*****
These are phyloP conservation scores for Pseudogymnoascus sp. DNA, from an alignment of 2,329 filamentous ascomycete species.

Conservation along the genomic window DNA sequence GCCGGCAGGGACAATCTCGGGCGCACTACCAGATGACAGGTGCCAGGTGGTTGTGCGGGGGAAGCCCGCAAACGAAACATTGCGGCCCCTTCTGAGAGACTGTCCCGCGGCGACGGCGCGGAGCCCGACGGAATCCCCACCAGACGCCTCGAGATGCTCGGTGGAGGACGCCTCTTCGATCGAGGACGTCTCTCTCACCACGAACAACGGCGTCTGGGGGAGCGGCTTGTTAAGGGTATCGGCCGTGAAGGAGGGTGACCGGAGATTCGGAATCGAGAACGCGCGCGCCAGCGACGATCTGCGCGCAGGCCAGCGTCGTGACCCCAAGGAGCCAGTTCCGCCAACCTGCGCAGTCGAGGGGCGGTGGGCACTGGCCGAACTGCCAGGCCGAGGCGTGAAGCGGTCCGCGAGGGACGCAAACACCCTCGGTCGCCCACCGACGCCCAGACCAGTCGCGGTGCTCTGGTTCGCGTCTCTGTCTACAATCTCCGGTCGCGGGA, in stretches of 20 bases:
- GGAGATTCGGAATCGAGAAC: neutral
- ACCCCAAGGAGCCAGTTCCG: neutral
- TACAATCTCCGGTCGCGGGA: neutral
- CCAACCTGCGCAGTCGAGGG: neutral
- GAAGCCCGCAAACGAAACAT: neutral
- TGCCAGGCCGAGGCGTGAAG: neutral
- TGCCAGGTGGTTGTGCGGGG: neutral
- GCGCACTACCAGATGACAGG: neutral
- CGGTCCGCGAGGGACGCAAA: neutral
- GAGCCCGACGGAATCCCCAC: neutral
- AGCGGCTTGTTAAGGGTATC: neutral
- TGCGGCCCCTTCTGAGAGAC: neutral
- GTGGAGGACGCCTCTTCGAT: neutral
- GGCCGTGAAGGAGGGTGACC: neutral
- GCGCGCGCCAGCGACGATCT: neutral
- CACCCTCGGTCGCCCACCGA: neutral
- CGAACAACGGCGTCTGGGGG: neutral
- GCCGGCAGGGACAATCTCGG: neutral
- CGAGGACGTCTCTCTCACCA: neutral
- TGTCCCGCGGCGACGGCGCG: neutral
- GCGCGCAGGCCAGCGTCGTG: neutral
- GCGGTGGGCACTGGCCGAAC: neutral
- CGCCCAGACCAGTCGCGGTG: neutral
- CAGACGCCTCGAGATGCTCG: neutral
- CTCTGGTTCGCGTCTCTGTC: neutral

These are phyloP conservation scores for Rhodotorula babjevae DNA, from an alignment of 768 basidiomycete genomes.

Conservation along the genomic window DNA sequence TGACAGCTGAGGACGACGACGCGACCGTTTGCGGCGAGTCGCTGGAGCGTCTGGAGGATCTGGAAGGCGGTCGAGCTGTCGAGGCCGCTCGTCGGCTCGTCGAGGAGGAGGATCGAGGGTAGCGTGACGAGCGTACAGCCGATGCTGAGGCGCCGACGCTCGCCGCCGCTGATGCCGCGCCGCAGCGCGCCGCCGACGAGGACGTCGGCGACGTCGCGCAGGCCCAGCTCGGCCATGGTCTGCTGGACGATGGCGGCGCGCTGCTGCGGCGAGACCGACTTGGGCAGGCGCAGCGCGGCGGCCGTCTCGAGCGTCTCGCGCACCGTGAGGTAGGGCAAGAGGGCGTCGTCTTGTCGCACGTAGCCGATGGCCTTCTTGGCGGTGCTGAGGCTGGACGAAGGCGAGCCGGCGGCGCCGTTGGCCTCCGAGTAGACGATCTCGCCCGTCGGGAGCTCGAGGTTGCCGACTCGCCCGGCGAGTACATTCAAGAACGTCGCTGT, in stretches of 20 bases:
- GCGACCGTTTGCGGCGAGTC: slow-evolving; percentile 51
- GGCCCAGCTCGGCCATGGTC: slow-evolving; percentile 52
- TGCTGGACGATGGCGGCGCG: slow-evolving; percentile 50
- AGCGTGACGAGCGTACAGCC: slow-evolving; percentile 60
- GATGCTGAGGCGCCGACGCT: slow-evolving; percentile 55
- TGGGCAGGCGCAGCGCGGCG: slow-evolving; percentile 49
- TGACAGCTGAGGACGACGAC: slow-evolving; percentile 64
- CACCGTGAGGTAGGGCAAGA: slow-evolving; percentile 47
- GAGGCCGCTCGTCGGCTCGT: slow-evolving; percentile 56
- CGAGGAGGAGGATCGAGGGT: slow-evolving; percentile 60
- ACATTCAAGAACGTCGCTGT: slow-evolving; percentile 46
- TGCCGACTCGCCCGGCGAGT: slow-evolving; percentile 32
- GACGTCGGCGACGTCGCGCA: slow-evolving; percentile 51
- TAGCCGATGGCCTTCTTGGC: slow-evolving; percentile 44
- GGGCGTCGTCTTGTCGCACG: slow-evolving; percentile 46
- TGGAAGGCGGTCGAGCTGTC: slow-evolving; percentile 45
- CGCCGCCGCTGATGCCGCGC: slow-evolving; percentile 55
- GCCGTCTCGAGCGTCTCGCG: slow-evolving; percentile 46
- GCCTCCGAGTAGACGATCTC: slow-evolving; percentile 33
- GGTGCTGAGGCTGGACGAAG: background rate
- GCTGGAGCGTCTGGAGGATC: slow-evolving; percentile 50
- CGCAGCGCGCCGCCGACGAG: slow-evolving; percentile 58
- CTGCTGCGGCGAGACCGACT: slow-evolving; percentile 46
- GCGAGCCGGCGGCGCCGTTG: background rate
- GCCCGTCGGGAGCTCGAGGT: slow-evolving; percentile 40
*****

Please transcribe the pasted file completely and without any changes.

These are phyloP conservation scores for Pseudogymnoascus sp. DNA, from an alignment of 2,329 filamentous ascomycete species.

Conservation along the genomic window DNA sequence GCCGGCAGGGACAATCTCGGGCGCACTACCAGATGACAGGTGCCAGGTGGTTGTGCGGGGGAAGCCCGCAAACGAAACATTGCGGCCCCTTCTGAGAGACTGTCCCGCGGCGACGGCGCGGAGCCCGACGGAATCCCCACCAGACGCCTCGAGATGCTCGGTGGAGGACGCCTCTTCGATCGAGGACGTCTCTCTCACCACGAACAACGGCGTCTGGGGGAGCGGCTTGTTAAGGGTATCGGCCGTGAAGGAGGGTGACCGGAGATTCGGAATCGAGAACGCGCGCGCCAGCGACGATCTGCGCGCAGGCCAGCGTCGTGACCCCAAGGAGCCAGTTCCGCCAACCTGCGCAGTCGAGGGGCGGTGGGCACTGGCCGAACTGCCAGGCCGAGGCGTGAAGCGGTCCGCGAGGGACGCAAACACCCTCGGTCGCCCACCGACGCCCAGACCAGTCGCGGTGCTCTGGTTCGCGTCTCTGTCTACAATCTCCGGTCGCGGGA, in stretches of 20 bases:
- GGAGATTCGGAATCGAGAAC: neutral
- ACCCCAAGGAGCCAGTTCCG: neutral
- TACAATCTCCGGTCGCGGGA: neutral
- CCAACCTGCGCAGTCGAGGG: neutral
- GAAGCCCGCAAACGAAACAT: neutral
- TGCCAGGCCGAGGCGTGAAG: neutral
- TGCCAGGTGGTTGTGCGGGG: neutral
- GCGCACTACCAGATGACAGG: neutral
- CGGTCCGCGAGGGACGCAAA: neutral
- GAGCCCGACGGAATCCCCAC: neutral
- AGCGGCTTGTTAAGGGTATC: neutral
- TGCGGCCCCTTCTGAGAGAC: neutral
- GTGGAGGACGCCTCTTCGAT: neutral
- GGCCGTGAAGGAGGGTGACC: neutral
- GCGCGCGCCAGCGACGATCT: neutral
- CACCCTCGGTCGCCCACCGA: neutral
- CGAACAACGGCGTCTGGGGG: neutral
- GCCGGCAGGGACAATCTCGG: neutral
- CGAGGACGTCTCTCTCACCA: neutral
- TGTCCCGCGGCGACGGCGCG: neutral
- GCGCGCAGGCCAGCGTCGTG: neutral
- GCGGTGGGCACTGGCCGAAC: neutral
- CGCCCAGACCAGTCGCGGTG: neutral
- CAGACGCCTCGAGATGCTCG: neutral
- CTCTGGTTCGCGTCTCTGTC: neutral

These are phyloP conservation scores for Rhodotorula babjevae DNA, from an alignment of 768 basidiomycete genomes.

Conservation along the genomic window DNA sequence TGACAGCTGAGGACGACGACGCGACCGTTTGCGGCGAGTCGCTGGAGCGTCTGGAGGATCTGGAAGGCGGTCGAGCTGTCGAGGCCGCTCGTCGGCTCGTCGAGGAGGAGGATCGAGGGTAGCGTGACGAGCGTACAGCCGATGCTGAGGCGCCGACGCTCGCCGCCGCTGATGCCGCGCCGCAGCGCGCCGCCGACGAGGACGTCGGCGACGTCGCGCAGGCCCAGCTCGGCCATGGTCTGCTGGACGATGGCGGCGCGCTGCTGCGGCGAGACCGACTTGGGCAGGCGCAGCGCGGCGGCCGTCTCGAGCGTCTCGCGCACCGTGAGGTAGGGCAAGAGGGCGTCGTCTTGTCGCACGTAGCCGATGGCCTTCTTGGCGGTGCTGAGGCTGGACGAAGGCGAGCCGGCGGCGCCGTTGGCCTCCGAGTAGACGATCTCGCCCGTCGGGAGCTCGAGGTTGCCGACTCGCCCGGCGAGTACATTCAAGAACGTCGCTGT, in stretches of 20 bases:
- GCGACCGTTTGCGGCGAGTC: slow-evolving; percentile 51
- GGCCCAGCTCGGCCATGGTC: slow-evolving; percentile 52
- TGCTGGACGATGGCGGCGCG: slow-evolving; percentile 50
- AGCGTGACGAGCGTACAGCC: slow-evolving; percentile 60
- GATGCTGAGGCGCCGACGCT: slow-evolving; percentile 55
- TGGGCAGGCGCAGCGCGGCG: slow-evolving; percentile 49
- TGACAGCTGAGGACGACGAC: slow-evolving; percentile 64
- CACCGTGAGGTAGGGCAAGA: slow-evolving; percentile 47
- GAGGCCGCTCGTCGGCTCGT: slow-evolving; percentile 56
- CGAGGAGGAGGATCGAGGGT: slow-evolving; percentile 60
- ACATTCAAGAACGTCGCTGT: slow-evolving; percentile 46
- TGCCGACTCGCCCGGCGAGT: slow-evolving; percentile 32
- GACGTCGGCGACGTCGCGCA: slow-evolving; percentile 51
- TAGCCGATGGCCTTCTTGGC: slow-evolving; percentile 44
- GGGCGTCGTCTTGTCGCACG: slow-evolving; percentile 46
- TGGAAGGCGGTCGAGCTGTC: slow-evolving; percentile 45
- CGCCGCCGCTGATGCCGCGC: slow-evolving; percentile 55
- GCCGTCTCGAGCGTCTCGCG: slow-evolving; percentile 46
- GCCTCCGAGTAGACGATCTC: slow-evolving; percentile 33
- GGTGCTGAGGCTGGACGAAG: background rate
- GCTGGAGCGTCTGGAGGATC: slow-evolving; percentile 50
- CGCAGCGCGCCGCCGACGAG: slow-evolving; percentile 58
- CTGCTGCGGCGAGACCGACT: slow-evolving; percentile 46
- GCGAGCCGGCGGCGCCGTTG: background rate
- GCCCGTCGGGAGCTCGAGGT: slow-evolving; percentile 40